We can also call ourselves on our circular thinking. Change by saying, “I notice I’m about to think and act as I’ve always done. This time, I’m going to choose – I decide to change what I’m doing. This time, I’m going to experience the situation through a different lens.”

you can do itDon’t believe those new views on your pain-free life? That’s okay. You can imagine yourself to health. In business circles, people say “fake it ’till you make it.”

You are reframing your situation and looking for proof to reinforce those new thoughts and beliefs. Look for the latest products in the grocery store. Don’t grab what you always have and leave. There are better healthy options.

Even when we imagine a pain-free life or “fake it” or take a different path, just by doing that, we influence our world. Like a mirror, others see us and will reflect and reinforce our new perception.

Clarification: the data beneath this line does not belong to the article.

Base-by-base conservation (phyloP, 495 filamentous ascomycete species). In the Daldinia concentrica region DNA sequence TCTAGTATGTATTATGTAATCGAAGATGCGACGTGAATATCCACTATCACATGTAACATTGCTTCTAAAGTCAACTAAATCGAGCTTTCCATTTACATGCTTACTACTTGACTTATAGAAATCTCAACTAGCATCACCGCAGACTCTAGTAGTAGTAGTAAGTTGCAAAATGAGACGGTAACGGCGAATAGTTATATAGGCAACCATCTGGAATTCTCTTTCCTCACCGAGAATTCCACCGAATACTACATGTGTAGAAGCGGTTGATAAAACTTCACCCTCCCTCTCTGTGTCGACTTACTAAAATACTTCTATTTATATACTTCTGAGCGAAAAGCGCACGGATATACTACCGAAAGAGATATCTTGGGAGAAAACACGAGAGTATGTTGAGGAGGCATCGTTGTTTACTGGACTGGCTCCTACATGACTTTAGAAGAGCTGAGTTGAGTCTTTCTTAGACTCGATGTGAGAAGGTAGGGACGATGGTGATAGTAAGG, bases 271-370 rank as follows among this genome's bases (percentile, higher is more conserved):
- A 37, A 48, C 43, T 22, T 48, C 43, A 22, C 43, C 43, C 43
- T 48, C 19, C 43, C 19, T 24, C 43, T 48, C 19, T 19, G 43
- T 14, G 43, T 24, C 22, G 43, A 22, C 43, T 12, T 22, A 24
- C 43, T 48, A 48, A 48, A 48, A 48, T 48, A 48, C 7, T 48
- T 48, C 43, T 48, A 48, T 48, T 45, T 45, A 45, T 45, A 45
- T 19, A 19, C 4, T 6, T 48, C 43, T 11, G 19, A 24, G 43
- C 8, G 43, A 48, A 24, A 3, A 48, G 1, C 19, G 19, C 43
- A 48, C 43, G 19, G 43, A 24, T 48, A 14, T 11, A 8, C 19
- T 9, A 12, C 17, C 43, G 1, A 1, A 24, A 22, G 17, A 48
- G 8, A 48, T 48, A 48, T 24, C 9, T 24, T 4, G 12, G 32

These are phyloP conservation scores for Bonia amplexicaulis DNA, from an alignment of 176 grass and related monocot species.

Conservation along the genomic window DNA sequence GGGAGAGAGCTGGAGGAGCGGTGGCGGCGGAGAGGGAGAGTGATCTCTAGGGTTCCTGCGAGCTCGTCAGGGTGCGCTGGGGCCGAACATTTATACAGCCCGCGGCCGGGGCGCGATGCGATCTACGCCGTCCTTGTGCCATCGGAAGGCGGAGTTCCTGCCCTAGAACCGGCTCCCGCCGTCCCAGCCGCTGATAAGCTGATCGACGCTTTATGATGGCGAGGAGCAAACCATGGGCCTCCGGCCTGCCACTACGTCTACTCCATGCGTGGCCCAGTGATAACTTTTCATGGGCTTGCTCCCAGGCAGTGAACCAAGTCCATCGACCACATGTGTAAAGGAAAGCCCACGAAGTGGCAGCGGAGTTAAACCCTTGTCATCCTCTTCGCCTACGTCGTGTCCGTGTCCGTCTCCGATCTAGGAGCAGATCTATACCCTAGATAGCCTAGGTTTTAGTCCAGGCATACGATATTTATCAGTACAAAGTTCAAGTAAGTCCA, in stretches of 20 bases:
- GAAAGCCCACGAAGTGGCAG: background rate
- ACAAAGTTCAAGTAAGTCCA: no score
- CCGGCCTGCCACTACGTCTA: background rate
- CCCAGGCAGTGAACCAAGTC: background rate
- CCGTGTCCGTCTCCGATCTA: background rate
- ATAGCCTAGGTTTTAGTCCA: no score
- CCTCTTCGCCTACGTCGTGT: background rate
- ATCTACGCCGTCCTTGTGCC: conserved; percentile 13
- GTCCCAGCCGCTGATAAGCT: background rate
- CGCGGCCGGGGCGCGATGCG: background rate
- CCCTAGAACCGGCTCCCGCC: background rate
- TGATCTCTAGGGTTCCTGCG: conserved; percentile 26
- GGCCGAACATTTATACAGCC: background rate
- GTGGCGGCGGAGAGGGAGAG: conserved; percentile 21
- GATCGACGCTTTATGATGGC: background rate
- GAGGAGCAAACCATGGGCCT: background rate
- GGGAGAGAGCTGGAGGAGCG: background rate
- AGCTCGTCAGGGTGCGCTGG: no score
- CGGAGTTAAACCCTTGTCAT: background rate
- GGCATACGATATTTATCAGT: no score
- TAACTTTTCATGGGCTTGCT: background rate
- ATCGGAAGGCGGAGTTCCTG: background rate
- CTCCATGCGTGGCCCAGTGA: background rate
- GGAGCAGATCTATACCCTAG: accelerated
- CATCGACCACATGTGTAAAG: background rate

When you feel self-doubt, that you can change, you’re in good company. There is absolutely no one who doesn’t have limiting beliefs. Even the most confident and self-assured person still has limiting beliefs. And anyone who claims they don’t, or even believe they don’t actually are incorrect, is a lifelong process to transform the unconscious.

Admitting your stories, vulnerabilities and insecurities is the first step to stopping your self-fulfilling prophecy cycle.

Are you in Charge of Your Perception and Pain-free Life?

If we want to change our inner beliefs about ourselves, we must realize we’re each the creator of our own life. We can choose from infinite possibilities.